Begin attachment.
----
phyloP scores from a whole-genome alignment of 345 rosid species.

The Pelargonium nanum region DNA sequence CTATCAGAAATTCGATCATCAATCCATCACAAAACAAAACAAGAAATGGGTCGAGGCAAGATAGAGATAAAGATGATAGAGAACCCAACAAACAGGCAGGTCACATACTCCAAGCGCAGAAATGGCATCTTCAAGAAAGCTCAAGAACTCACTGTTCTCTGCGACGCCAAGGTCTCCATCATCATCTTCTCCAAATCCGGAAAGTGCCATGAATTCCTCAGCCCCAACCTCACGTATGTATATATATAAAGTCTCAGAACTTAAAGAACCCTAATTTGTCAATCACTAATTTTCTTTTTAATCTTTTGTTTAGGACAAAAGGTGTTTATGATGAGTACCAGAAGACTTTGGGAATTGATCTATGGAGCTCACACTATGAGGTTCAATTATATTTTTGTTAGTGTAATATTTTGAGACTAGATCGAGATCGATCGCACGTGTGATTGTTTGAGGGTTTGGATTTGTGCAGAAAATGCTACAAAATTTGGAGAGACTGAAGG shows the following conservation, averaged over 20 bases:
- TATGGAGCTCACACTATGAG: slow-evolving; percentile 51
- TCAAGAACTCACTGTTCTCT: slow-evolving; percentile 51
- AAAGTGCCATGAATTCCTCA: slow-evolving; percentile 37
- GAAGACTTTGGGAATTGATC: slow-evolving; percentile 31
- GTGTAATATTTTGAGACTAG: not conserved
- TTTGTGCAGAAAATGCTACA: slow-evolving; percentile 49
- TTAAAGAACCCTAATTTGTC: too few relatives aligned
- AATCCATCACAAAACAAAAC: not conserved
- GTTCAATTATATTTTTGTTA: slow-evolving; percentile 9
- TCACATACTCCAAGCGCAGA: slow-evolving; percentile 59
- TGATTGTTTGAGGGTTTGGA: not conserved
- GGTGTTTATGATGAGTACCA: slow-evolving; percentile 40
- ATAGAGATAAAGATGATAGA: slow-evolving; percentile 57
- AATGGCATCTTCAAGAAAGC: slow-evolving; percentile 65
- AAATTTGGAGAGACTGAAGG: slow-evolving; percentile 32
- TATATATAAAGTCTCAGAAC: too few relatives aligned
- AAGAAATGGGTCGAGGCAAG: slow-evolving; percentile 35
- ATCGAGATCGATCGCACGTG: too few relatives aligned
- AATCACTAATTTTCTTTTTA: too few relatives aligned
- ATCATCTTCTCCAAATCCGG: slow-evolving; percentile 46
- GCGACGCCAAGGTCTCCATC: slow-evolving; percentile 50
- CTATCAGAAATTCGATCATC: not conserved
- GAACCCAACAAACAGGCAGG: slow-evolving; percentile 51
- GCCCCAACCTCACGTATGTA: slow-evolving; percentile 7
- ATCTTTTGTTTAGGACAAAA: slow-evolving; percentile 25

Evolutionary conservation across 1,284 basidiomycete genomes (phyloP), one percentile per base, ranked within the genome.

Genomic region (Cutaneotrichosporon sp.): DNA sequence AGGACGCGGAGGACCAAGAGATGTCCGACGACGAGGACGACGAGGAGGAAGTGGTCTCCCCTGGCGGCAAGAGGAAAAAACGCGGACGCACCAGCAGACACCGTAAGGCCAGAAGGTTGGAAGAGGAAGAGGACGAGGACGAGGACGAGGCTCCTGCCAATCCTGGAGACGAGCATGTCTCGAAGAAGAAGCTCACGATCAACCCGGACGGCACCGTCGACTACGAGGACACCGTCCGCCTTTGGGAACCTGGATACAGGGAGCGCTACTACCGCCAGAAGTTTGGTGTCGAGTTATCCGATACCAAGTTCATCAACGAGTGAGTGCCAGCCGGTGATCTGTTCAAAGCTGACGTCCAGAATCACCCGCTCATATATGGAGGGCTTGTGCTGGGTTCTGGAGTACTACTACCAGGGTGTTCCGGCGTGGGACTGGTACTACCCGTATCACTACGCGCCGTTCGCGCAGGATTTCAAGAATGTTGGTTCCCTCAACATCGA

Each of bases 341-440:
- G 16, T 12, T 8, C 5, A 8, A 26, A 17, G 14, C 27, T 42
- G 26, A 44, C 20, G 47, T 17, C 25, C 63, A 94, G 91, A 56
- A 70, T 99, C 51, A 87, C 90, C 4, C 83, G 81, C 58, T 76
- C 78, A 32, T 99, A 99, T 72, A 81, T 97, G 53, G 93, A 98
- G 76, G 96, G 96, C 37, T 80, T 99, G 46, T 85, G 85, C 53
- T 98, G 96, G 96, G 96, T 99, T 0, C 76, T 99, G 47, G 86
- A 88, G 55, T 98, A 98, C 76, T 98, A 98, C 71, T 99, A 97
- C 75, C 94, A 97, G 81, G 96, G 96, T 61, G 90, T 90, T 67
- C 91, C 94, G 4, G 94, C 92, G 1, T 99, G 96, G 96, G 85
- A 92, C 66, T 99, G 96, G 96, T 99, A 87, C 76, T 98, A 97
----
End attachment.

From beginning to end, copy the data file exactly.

phyloP scores from a whole-genome alignment of 345 rosid species.

The Pelargonium nanum region DNA sequence CTATCAGAAATTCGATCATCAATCCATCACAAAACAAAACAAGAAATGGGTCGAGGCAAGATAGAGATAAAGATGATAGAGAACCCAACAAACAGGCAGGTCACATACTCCAAGCGCAGAAATGGCATCTTCAAGAAAGCTCAAGAACTCACTGTTCTCTGCGACGCCAAGGTCTCCATCATCATCTTCTCCAAATCCGGAAAGTGCCATGAATTCCTCAGCCCCAACCTCACGTATGTATATATATAAAGTCTCAGAACTTAAAGAACCCTAATTTGTCAATCACTAATTTTCTTTTTAATCTTTTGTTTAGGACAAAAGGTGTTTATGATGAGTACCAGAAGACTTTGGGAATTGATCTATGGAGCTCACACTATGAGGTTCAATTATATTTTTGTTAGTGTAATATTTTGAGACTAGATCGAGATCGATCGCACGTGTGATTGTTTGAGGGTTTGGATTTGTGCAGAAAATGCTACAAAATTTGGAGAGACTGAAGG shows the following conservation, averaged over 20 bases:
- TATGGAGCTCACACTATGAG: slow-evolving; percentile 51
- TCAAGAACTCACTGTTCTCT: slow-evolving; percentile 51
- AAAGTGCCATGAATTCCTCA: slow-evolving; percentile 37
- GAAGACTTTGGGAATTGATC: slow-evolving; percentile 31
- GTGTAATATTTTGAGACTAG: not conserved
- TTTGTGCAGAAAATGCTACA: slow-evolving; percentile 49
- TTAAAGAACCCTAATTTGTC: too few relatives aligned
- AATCCATCACAAAACAAAAC: not conserved
- GTTCAATTATATTTTTGTTA: slow-evolving; percentile 9
- TCACATACTCCAAGCGCAGA: slow-evolving; percentile 59
- TGATTGTTTGAGGGTTTGGA: not conserved
- GGTGTTTATGATGAGTACCA: slow-evolving; percentile 40
- ATAGAGATAAAGATGATAGA: slow-evolving; percentile 57
- AATGGCATCTTCAAGAAAGC: slow-evolving; percentile 65
- AAATTTGGAGAGACTGAAGG: slow-evolving; percentile 32
- TATATATAAAGTCTCAGAAC: too few relatives aligned
- AAGAAATGGGTCGAGGCAAG: slow-evolving; percentile 35
- ATCGAGATCGATCGCACGTG: too few relatives aligned
- AATCACTAATTTTCTTTTTA: too few relatives aligned
- ATCATCTTCTCCAAATCCGG: slow-evolving; percentile 46
- GCGACGCCAAGGTCTCCATC: slow-evolving; percentile 50
- CTATCAGAAATTCGATCATC: not conserved
- GAACCCAACAAACAGGCAGG: slow-evolving; percentile 51
- GCCCCAACCTCACGTATGTA: slow-evolving; percentile 7
- ATCTTTTGTTTAGGACAAAA: slow-evolving; percentile 25

Evolutionary conservation across 1,284 basidiomycete genomes (phyloP), one percentile per base, ranked within the genome.

Genomic region (Cutaneotrichosporon sp.): DNA sequence AGGACGCGGAGGACCAAGAGATGTCCGACGACGAGGACGACGAGGAGGAAGTGGTCTCCCCTGGCGGCAAGAGGAAAAAACGCGGACGCACCAGCAGACACCGTAAGGCCAGAAGGTTGGAAGAGGAAGAGGACGAGGACGAGGACGAGGCTCCTGCCAATCCTGGAGACGAGCATGTCTCGAAGAAGAAGCTCACGATCAACCCGGACGGCACCGTCGACTACGAGGACACCGTCCGCCTTTGGGAACCTGGATACAGGGAGCGCTACTACCGCCAGAAGTTTGGTGTCGAGTTATCCGATACCAAGTTCATCAACGAGTGAGTGCCAGCCGGTGATCTGTTCAAAGCTGACGTCCAGAATCACCCGCTCATATATGGAGGGCTTGTGCTGGGTTCTGGAGTACTACTACCAGGGTGTTCCGGCGTGGGACTGGTACTACCCGTATCACTACGCGCCGTTCGCGCAGGATTTCAAGAATGTTGGTTCCCTCAACATCGA

Each of bases 341-440:
- G 16, T 12, T 8, C 5, A 8, A 26, A 17, G 14, C 27, T 42
- G 26, A 44, C 20, G 47, T 17, C 25, C 63, A 94, G 91, A 56
- A 70, T 99, C 51, A 87, C 90, C 4, C 83, G 81, C 58, T 76
- C 78, A 32, T 99, A 99, T 72, A 81, T 97, G 53, G 93, A 98
- G 76, G 96, G 96, C 37, T 80, T 99, G 46, T 85, G 85, C 53
- T 98, G 96, G 96, G 96, T 99, T 0, C 76, T 99, G 47, G 86
- A 88, G 55, T 98, A 98, C 76, T 98, A 98, C 71, T 99, A 97
- C 75, C 94, A 97, G 81, G 96, G 96, T 61, G 90, T 90, T 67
- C 91, C 94, G 4, G 94, C 92, G 1, T 99, G 96, G 96, G 85
- A 92, C 66, T 99, G 96, G 96, T 99, A 87, C 76, T 98, A 97